DDR2/DDR3, 206
installing, 219
models, listing of, 206
removing, 218
small-outline (SO-DIMMs),
207, 217
DIP (dual in-line package) chips,
10, 203
dipole antennas, 764
dir command, 505
direct cable connections (Windows
XP), 718-719
Direct Connect (AMD), 55
direct current (DC), 134
directional antennas, 761
directories, 496. See also folders
attributes, viewing, 500
commands. See commands
copying, 515
deleting, 511
filenames, 497
files
copying, 499, 504
deleting, 505
listing, 505
folders, creating, 509
navigating, 498
renaming, 512
root, 496
setting as root, 514
structure, example, 496-497
subdirectories, 497
Index
Windows Vista/7, 526-527,
553-555
Windows XP, 519-520,
551-553
system tray icons, customizing,
603
taskbar options, 538
Windows, 474
common icons, 475
context menus, 480
dialog boxes, 478-480
double-clicking icons, 476
icons, 474
notification area, 478
organizing, 476
Recycle Bin, 476-477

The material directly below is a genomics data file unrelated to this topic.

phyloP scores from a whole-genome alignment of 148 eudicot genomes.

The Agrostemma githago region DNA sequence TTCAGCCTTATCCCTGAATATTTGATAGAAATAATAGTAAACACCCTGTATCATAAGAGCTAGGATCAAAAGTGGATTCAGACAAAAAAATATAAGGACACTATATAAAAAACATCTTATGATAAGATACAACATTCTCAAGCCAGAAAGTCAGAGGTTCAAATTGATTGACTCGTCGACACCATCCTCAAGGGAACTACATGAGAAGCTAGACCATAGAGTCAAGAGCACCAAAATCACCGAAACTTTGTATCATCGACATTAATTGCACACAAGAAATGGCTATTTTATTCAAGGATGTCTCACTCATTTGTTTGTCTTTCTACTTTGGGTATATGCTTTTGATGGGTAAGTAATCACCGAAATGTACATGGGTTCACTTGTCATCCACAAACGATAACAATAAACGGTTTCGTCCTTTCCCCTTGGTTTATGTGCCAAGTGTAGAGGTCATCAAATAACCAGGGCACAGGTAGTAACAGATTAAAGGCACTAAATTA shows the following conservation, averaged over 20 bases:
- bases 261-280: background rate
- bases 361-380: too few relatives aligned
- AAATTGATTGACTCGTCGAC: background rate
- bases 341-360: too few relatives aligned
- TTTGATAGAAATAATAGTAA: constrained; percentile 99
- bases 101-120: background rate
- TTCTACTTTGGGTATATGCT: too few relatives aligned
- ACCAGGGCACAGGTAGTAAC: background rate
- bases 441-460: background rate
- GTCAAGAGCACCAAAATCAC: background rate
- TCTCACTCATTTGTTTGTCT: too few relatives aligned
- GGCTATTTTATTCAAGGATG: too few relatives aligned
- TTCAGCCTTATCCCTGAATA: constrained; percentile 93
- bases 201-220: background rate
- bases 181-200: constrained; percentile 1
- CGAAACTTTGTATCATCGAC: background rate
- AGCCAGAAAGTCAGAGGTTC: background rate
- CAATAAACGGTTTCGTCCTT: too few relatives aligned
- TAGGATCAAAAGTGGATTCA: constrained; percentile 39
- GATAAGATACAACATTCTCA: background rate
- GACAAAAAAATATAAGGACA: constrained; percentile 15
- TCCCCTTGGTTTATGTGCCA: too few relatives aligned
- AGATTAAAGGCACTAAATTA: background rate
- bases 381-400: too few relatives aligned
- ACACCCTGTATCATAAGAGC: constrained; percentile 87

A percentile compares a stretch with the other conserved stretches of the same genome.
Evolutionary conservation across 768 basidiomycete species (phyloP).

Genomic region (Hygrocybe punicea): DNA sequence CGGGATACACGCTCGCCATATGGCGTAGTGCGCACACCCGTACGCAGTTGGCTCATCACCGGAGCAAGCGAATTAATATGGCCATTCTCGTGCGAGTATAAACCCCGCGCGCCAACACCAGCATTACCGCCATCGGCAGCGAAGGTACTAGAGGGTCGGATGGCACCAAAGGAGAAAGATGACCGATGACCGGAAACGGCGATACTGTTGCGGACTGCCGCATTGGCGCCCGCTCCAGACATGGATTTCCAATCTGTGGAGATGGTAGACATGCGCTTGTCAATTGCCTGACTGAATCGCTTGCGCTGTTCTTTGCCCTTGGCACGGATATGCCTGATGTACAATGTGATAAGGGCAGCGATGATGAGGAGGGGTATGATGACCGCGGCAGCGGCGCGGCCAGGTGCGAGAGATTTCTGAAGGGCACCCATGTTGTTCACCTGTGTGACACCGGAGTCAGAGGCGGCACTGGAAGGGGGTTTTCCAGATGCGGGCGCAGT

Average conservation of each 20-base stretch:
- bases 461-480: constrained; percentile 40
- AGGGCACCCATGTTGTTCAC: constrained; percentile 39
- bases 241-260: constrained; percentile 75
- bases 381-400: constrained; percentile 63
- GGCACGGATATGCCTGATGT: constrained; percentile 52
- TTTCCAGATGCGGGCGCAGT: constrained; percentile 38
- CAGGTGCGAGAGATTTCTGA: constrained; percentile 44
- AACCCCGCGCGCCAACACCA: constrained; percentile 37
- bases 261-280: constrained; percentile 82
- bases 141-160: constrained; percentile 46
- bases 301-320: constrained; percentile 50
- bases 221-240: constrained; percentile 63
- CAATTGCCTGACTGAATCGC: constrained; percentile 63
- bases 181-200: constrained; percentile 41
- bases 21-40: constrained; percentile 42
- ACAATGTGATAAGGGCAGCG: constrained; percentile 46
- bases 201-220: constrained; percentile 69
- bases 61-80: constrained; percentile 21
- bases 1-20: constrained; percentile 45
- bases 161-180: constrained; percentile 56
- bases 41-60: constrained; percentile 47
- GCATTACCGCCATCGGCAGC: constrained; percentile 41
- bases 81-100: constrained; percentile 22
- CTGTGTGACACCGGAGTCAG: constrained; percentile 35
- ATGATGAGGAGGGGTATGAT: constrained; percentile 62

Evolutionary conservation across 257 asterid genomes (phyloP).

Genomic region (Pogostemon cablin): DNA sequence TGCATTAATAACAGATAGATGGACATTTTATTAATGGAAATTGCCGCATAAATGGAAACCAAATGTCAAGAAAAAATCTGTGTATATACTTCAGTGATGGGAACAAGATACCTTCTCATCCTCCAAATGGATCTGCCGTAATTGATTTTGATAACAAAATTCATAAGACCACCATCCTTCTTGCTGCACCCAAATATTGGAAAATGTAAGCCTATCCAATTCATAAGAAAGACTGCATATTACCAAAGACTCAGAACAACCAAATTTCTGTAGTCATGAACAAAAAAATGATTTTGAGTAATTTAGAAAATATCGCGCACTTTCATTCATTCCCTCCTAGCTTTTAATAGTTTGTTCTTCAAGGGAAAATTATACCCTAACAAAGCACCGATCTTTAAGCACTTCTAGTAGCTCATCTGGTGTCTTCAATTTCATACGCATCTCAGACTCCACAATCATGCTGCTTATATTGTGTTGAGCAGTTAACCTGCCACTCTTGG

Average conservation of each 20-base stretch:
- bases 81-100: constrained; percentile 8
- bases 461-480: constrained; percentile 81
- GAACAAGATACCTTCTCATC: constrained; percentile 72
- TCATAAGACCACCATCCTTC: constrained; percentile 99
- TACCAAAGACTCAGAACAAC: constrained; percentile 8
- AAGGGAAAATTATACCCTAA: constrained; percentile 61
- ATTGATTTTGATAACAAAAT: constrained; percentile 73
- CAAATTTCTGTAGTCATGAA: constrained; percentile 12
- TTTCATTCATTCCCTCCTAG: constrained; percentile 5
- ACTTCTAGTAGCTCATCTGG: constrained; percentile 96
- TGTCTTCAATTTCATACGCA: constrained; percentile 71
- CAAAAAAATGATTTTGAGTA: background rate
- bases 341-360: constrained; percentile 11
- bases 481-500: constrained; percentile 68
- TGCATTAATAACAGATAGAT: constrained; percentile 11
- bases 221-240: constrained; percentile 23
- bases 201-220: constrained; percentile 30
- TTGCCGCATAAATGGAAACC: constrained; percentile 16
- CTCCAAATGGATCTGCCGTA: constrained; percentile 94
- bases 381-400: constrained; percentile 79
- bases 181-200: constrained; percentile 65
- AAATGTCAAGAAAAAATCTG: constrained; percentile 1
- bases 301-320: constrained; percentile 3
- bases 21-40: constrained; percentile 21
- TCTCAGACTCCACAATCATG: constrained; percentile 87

shortcuts, 475-476
shut down options, 477
Start button, 476-477
taskbar, 476-479
wallpaper, 476
desktop computers, laptop
components compared, 460
destroying hard drives, 818
developing cylinders (laser
printers), 412-414
device driver (DRV) extension, 485
device drivers
defined, 5, 600
digital signatures, 601
disabling, 656
handling, 602
installing, 601-603, 655
new hardware, finding, 600
rolling back, 602, 655
signatures, disabling, 611
upgrading, 655
Device Manager, 602, 608
error codes, 104
exclamation points, 104
IRQs, 102-104
resource conflicts, 104
resource verification, 104
Windows 7, 668
Windows XP, 664-665
devices
adding, 600-602
biometric, 816
Bluetooth, 753
921
922
DirectX
DirectX, 342
APIs, 348
diagnostics, 506
DirectX Diagnostic Tool (Windows),
342
dirt removal, 132-133
Disable automatic restart on system
failure option, 611
disable command, 505
disabling
AutoRun/AutoPlay, 819
device drivers, 656